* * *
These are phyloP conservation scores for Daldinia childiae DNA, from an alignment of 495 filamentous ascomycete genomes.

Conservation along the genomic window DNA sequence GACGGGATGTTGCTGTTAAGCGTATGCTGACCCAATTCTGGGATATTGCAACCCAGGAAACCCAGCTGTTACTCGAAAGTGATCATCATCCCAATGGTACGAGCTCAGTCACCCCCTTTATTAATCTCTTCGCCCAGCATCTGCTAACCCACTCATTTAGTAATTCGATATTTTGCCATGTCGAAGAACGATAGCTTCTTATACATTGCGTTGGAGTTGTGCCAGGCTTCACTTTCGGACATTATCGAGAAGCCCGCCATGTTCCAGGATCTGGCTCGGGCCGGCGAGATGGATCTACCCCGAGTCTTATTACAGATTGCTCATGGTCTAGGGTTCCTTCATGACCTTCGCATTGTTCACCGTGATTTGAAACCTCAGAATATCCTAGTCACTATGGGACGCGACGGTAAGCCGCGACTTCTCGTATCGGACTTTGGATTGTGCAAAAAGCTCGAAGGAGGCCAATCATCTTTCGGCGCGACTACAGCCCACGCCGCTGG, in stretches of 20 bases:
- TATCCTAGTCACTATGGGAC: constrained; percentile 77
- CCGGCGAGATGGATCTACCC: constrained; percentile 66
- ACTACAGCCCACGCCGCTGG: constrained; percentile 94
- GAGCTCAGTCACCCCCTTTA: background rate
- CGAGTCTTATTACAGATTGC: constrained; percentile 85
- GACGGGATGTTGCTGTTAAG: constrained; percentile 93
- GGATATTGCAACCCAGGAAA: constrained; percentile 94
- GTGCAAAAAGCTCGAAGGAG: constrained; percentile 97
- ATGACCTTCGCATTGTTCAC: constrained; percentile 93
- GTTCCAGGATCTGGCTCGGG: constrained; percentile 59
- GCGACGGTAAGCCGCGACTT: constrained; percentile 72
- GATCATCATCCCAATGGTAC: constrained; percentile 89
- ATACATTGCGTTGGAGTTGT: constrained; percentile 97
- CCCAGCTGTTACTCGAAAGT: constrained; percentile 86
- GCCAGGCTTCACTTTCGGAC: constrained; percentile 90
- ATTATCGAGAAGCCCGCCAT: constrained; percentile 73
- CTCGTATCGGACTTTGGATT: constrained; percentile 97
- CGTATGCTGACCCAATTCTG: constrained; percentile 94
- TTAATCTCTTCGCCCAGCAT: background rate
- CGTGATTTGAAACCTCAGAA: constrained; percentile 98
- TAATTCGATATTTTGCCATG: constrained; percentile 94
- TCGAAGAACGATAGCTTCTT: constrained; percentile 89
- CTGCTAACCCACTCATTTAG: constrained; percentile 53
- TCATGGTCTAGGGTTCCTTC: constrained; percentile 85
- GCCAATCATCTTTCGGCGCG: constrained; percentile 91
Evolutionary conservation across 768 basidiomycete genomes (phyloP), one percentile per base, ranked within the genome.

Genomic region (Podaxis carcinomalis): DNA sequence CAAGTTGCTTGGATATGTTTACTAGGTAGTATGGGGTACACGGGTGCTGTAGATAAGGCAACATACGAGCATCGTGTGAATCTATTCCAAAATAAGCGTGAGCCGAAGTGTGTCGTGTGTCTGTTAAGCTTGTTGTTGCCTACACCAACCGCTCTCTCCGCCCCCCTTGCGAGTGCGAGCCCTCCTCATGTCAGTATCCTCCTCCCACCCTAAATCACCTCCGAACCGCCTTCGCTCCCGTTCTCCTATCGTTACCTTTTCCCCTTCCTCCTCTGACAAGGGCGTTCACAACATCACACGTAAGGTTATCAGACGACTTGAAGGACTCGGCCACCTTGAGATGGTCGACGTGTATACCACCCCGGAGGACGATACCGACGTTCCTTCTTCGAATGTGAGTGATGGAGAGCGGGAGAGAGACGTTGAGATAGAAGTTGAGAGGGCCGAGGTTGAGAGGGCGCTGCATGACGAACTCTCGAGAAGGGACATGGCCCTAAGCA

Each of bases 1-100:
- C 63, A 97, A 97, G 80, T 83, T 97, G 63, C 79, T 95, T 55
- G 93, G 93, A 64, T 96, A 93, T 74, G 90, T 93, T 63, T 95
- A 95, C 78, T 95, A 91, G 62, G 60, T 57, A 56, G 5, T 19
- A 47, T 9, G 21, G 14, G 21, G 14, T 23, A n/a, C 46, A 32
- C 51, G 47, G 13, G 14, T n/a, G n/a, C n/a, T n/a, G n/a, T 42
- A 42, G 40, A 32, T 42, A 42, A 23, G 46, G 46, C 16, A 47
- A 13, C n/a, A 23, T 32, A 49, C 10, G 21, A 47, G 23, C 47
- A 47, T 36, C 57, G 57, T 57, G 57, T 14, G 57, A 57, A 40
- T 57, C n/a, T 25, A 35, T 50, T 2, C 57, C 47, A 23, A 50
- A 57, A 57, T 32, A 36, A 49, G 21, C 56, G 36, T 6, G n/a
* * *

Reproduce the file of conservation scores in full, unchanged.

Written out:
These are phyloP conservation scores for Daldinia childiae DNA, from an alignment of 495 filamentous ascomycete genomes.

Conservation along the genomic window DNA sequence GACGGGATGTTGCTGTTAAGCGTATGCTGACCCAATTCTGGGATATTGCAACCCAGGAAACCCAGCTGTTACTCGAAAGTGATCATCATCCCAATGGTACGAGCTCAGTCACCCCCTTTATTAATCTCTTCGCCCAGCATCTGCTAACCCACTCATTTAGTAATTCGATATTTTGCCATGTCGAAGAACGATAGCTTCTTATACATTGCGTTGGAGTTGTGCCAGGCTTCACTTTCGGACATTATCGAGAAGCCCGCCATGTTCCAGGATCTGGCTCGGGCCGGCGAGATGGATCTACCCCGAGTCTTATTACAGATTGCTCATGGTCTAGGGTTCCTTCATGACCTTCGCATTGTTCACCGTGATTTGAAACCTCAGAATATCCTAGTCACTATGGGACGCGACGGTAAGCCGCGACTTCTCGTATCGGACTTTGGATTGTGCAAAAAGCTCGAAGGAGGCCAATCATCTTTCGGCGCGACTACAGCCCACGCCGCTGG, in stretches of 20 bases:
- TATCCTAGTCACTATGGGAC: constrained; percentile 77
- CCGGCGAGATGGATCTACCC: constrained; percentile 66
- ACTACAGCCCACGCCGCTGG: constrained; percentile 94
- GAGCTCAGTCACCCCCTTTA: background rate
- CGAGTCTTATTACAGATTGC: constrained; percentile 85
- GACGGGATGTTGCTGTTAAG: constrained; percentile 93
- GGATATTGCAACCCAGGAAA: constrained; percentile 94
- GTGCAAAAAGCTCGAAGGAG: constrained; percentile 97
- ATGACCTTCGCATTGTTCAC: constrained; percentile 93
- GTTCCAGGATCTGGCTCGGG: constrained; percentile 59
- GCGACGGTAAGCCGCGACTT: constrained; percentile 72
- GATCATCATCCCAATGGTAC: constrained; percentile 89
- ATACATTGCGTTGGAGTTGT: constrained; percentile 97
- CCCAGCTGTTACTCGAAAGT: constrained; percentile 86
- GCCAGGCTTCACTTTCGGAC: constrained; percentile 90
- ATTATCGAGAAGCCCGCCAT: constrained; percentile 73
- CTCGTATCGGACTTTGGATT: constrained; percentile 97
- CGTATGCTGACCCAATTCTG: constrained; percentile 94
- TTAATCTCTTCGCCCAGCAT: background rate
- CGTGATTTGAAACCTCAGAA: constrained; percentile 98
- TAATTCGATATTTTGCCATG: constrained; percentile 94
- TCGAAGAACGATAGCTTCTT: constrained; percentile 89
- CTGCTAACCCACTCATTTAG: constrained; percentile 53
- TCATGGTCTAGGGTTCCTTC: constrained; percentile 85
- GCCAATCATCTTTCGGCGCG: constrained; percentile 91
Evolutionary conservation across 768 basidiomycete genomes (phyloP), one percentile per base, ranked within the genome.

Genomic region (Podaxis carcinomalis): DNA sequence CAAGTTGCTTGGATATGTTTACTAGGTAGTATGGGGTACACGGGTGCTGTAGATAAGGCAACATACGAGCATCGTGTGAATCTATTCCAAAATAAGCGTGAGCCGAAGTGTGTCGTGTGTCTGTTAAGCTTGTTGTTGCCTACACCAACCGCTCTCTCCGCCCCCCTTGCGAGTGCGAGCCCTCCTCATGTCAGTATCCTCCTCCCACCCTAAATCACCTCCGAACCGCCTTCGCTCCCGTTCTCCTATCGTTACCTTTTCCCCTTCCTCCTCTGACAAGGGCGTTCACAACATCACACGTAAGGTTATCAGACGACTTGAAGGACTCGGCCACCTTGAGATGGTCGACGTGTATACCACCCCGGAGGACGATACCGACGTTCCTTCTTCGAATGTGAGTGATGGAGAGCGGGAGAGAGACGTTGAGATAGAAGTTGAGAGGGCCGAGGTTGAGAGGGCGCTGCATGACGAACTCTCGAGAAGGGACATGGCCCTAAGCA

Each of bases 1-100:
- C 63, A 97, A 97, G 80, T 83, T 97, G 63, C 79, T 95, T 55
- G 93, G 93, A 64, T 96, A 93, T 74, G 90, T 93, T 63, T 95
- A 95, C 78, T 95, A 91, G 62, G 60, T 57, A 56, G 5, T 19
- A 47, T 9, G 21, G 14, G 21, G 14, T 23, A n/a, C 46, A 32
- C 51, G 47, G 13, G 14, T n/a, G n/a, C n/a, T n/a, G n/a, T 42
- A 42, G 40, A 32, T 42, A 42, A 23, G 46, G 46, C 16, A 47
- A 13, C n/a, A 23, T 32, A 49, C 10, G 21, A 47, G 23, C 47
- A 47, T 36, C 57, G 57, T 57, G 57, T 14, G 57, A 57, A 40
- T 57, C n/a, T 25, A 35, T 50, T 2, C 57, C 47, A 23, A 50
- A 57, A 57, T 32, A 36, A 49, G 21, C 56, G 36, T 6, G n/a